PCS Blog

Jazz at Home

Posted by Katie Watkins | 27 October 2014

“Jazz is a marvel of paradox: too fundamentally human, at least as modern humanity goes, to be typically racial, too international to be characteristically national, too much abroad in the world to have a special home. Jazz isn’t music merely, it is a spirit that can express itself in almost anything. The true spirit of jazz is a joyous revolt from convention, custom, authority, boredom, even sorrow—from everything that would confine the soul of man and hinder its riding free on the air. The earliest jazz-makers were the itinerant piano players who would wander up and down the Mississippi from saloon to saloon, from dive to dive. Seated at the piano with a carefree air that a king might envy, their box-back coats flowing over the stool…they would “whip the ivories” to marvelous chords and hidden racy, joyous meanings, evoking the intense delight of their hearers…these humble troubadours knowing nothing of written music or composition, but with minds like cameras, would listen to the rude improvisations of the dock laborers and the railroad gangs and reproduce them, reflecting perfectly the sentiments and the longings of these humble folk. Jazz has come to stay because it is an expression of the times, of the breathless, energetic, superactive times in which we are living, it is useless to fight against it…America’s contribution to the music of the past will have the same revivifying effect as the injection of new and in the larger sense, vulgar blood into dying aristocracy…The jazz players make their instruments do entirely new things, things finished musicians are taught to avoid. They are pathfinders into new realms.”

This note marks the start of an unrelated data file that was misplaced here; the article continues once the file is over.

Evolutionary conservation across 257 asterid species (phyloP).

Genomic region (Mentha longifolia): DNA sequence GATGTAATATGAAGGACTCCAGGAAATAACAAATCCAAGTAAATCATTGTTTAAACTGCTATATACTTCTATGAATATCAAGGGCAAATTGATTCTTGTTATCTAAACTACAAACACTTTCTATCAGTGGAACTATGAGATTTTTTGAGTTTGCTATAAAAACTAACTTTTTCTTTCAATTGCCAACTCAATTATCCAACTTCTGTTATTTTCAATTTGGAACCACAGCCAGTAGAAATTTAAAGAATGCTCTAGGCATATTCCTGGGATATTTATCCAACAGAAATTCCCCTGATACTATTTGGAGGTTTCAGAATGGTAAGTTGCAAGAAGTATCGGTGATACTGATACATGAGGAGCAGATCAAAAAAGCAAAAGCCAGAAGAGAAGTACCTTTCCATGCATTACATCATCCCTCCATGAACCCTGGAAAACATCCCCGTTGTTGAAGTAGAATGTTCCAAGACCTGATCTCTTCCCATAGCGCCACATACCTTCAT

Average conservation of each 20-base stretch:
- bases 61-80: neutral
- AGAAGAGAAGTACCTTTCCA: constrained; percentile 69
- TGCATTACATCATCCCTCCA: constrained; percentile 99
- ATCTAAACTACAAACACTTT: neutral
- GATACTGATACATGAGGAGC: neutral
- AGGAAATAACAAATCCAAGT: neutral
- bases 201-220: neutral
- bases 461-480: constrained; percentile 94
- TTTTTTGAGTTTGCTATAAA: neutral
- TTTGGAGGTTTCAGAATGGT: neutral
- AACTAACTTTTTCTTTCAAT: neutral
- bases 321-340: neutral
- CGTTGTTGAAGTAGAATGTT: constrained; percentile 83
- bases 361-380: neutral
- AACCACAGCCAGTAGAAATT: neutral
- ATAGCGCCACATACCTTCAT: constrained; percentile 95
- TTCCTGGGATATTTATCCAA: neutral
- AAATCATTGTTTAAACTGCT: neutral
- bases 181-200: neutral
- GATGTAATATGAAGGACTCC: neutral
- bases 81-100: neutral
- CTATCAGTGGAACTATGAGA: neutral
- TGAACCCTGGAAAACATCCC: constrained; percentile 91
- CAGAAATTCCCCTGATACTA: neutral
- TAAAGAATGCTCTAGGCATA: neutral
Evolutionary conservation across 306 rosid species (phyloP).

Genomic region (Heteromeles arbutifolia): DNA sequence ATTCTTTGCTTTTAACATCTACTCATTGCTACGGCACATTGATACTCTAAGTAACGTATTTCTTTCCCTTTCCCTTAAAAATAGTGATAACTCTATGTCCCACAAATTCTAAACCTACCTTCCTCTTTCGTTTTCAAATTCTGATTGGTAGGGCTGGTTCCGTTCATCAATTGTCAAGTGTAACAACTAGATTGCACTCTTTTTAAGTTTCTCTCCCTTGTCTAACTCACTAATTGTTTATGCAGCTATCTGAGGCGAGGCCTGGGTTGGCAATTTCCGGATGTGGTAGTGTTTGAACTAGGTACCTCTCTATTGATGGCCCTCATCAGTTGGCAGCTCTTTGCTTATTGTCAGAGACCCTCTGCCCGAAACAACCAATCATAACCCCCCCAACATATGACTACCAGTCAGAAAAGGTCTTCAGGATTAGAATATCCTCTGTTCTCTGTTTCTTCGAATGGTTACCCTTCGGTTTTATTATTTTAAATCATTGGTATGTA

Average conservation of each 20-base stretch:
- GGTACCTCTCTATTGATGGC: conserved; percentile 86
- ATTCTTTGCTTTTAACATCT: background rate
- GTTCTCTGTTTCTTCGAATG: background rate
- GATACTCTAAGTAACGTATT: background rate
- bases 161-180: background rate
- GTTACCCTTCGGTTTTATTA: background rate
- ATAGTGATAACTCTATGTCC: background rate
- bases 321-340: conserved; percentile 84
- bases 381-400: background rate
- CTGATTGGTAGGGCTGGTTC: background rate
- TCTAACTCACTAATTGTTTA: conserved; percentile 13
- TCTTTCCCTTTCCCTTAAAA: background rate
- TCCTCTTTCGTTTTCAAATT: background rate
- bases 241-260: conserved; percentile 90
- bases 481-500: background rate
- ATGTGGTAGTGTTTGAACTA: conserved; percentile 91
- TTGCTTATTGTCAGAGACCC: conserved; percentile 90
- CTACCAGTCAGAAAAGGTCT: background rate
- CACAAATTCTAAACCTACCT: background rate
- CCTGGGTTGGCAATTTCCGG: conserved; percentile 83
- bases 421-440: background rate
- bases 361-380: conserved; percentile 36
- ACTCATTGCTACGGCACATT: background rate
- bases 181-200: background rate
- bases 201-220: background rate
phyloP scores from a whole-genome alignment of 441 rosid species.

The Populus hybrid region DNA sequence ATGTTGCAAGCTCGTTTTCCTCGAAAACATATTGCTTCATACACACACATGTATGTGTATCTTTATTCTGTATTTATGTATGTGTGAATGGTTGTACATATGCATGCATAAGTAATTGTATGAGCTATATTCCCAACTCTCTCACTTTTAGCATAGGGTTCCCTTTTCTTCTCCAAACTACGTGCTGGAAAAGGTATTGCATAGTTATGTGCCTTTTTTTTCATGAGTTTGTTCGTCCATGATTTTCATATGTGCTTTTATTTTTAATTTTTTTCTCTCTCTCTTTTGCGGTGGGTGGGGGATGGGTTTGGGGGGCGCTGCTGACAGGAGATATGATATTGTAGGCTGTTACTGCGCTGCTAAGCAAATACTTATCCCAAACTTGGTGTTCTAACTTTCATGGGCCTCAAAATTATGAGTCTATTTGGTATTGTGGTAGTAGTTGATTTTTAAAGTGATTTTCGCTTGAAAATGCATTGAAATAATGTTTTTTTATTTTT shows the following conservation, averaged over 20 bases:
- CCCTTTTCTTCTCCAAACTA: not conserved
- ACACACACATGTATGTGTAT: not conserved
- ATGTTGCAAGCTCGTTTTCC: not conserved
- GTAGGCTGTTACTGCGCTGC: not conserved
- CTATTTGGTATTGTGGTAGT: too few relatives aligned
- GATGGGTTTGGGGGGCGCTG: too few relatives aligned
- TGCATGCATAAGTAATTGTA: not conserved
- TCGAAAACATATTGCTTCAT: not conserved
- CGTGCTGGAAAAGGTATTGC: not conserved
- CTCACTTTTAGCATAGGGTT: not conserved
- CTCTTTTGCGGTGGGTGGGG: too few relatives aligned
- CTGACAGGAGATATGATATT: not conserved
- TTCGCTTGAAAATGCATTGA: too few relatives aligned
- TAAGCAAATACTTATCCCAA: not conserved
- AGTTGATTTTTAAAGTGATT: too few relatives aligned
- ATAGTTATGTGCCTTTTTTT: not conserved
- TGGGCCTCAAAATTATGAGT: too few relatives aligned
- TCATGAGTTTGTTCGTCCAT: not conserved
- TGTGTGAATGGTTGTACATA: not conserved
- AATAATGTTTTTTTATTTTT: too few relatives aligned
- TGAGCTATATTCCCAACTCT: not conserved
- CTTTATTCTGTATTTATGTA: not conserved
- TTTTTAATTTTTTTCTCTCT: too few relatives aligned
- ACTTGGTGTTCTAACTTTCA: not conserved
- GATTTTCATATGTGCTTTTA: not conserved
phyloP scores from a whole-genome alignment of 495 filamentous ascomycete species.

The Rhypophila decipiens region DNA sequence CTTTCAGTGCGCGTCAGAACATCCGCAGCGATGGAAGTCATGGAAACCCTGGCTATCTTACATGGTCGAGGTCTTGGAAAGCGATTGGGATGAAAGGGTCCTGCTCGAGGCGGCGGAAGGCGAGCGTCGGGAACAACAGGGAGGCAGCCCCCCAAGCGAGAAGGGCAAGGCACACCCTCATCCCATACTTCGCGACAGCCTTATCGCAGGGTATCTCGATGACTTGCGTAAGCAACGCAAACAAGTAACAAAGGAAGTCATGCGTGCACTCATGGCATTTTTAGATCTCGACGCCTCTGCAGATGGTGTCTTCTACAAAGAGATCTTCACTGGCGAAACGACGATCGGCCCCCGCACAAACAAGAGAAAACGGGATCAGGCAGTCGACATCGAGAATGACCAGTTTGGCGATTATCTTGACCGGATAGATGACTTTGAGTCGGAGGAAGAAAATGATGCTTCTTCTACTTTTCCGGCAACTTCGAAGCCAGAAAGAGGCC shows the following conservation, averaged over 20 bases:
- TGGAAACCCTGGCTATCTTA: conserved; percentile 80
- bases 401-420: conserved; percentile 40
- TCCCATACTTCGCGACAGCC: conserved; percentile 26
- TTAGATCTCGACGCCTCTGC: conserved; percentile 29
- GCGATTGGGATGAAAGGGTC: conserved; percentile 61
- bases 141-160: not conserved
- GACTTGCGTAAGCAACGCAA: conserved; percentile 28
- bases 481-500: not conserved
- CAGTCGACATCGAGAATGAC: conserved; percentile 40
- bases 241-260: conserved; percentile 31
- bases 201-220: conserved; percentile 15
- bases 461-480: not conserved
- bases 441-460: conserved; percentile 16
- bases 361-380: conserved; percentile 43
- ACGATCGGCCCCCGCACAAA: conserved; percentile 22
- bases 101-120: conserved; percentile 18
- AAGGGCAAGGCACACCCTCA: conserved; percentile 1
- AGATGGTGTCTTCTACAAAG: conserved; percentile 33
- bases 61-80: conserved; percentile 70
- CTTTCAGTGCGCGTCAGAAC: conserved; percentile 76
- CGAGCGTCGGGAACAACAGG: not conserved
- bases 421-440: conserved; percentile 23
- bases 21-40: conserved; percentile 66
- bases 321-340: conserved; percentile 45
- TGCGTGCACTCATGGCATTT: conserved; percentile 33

By Langston Hughes

O, silver tree!
Oh, shining rivers of the soul!

In a Harlem cabaret
Six long-headed jazzers play.
A dancing girl whose eyes are bold
Lifts high a dress of silken gold.

O, silver tree!
Oh, shining rivers of the soul!

Were Eve’s eyes
In the first garden
Just a bit too bold?
Was Cleopatra gorgeous
In a gown of gold?

O, silver tree!
Oh, shining rivers of the soul!

In a whirling cabaret
Six long-headed jazzers play. 


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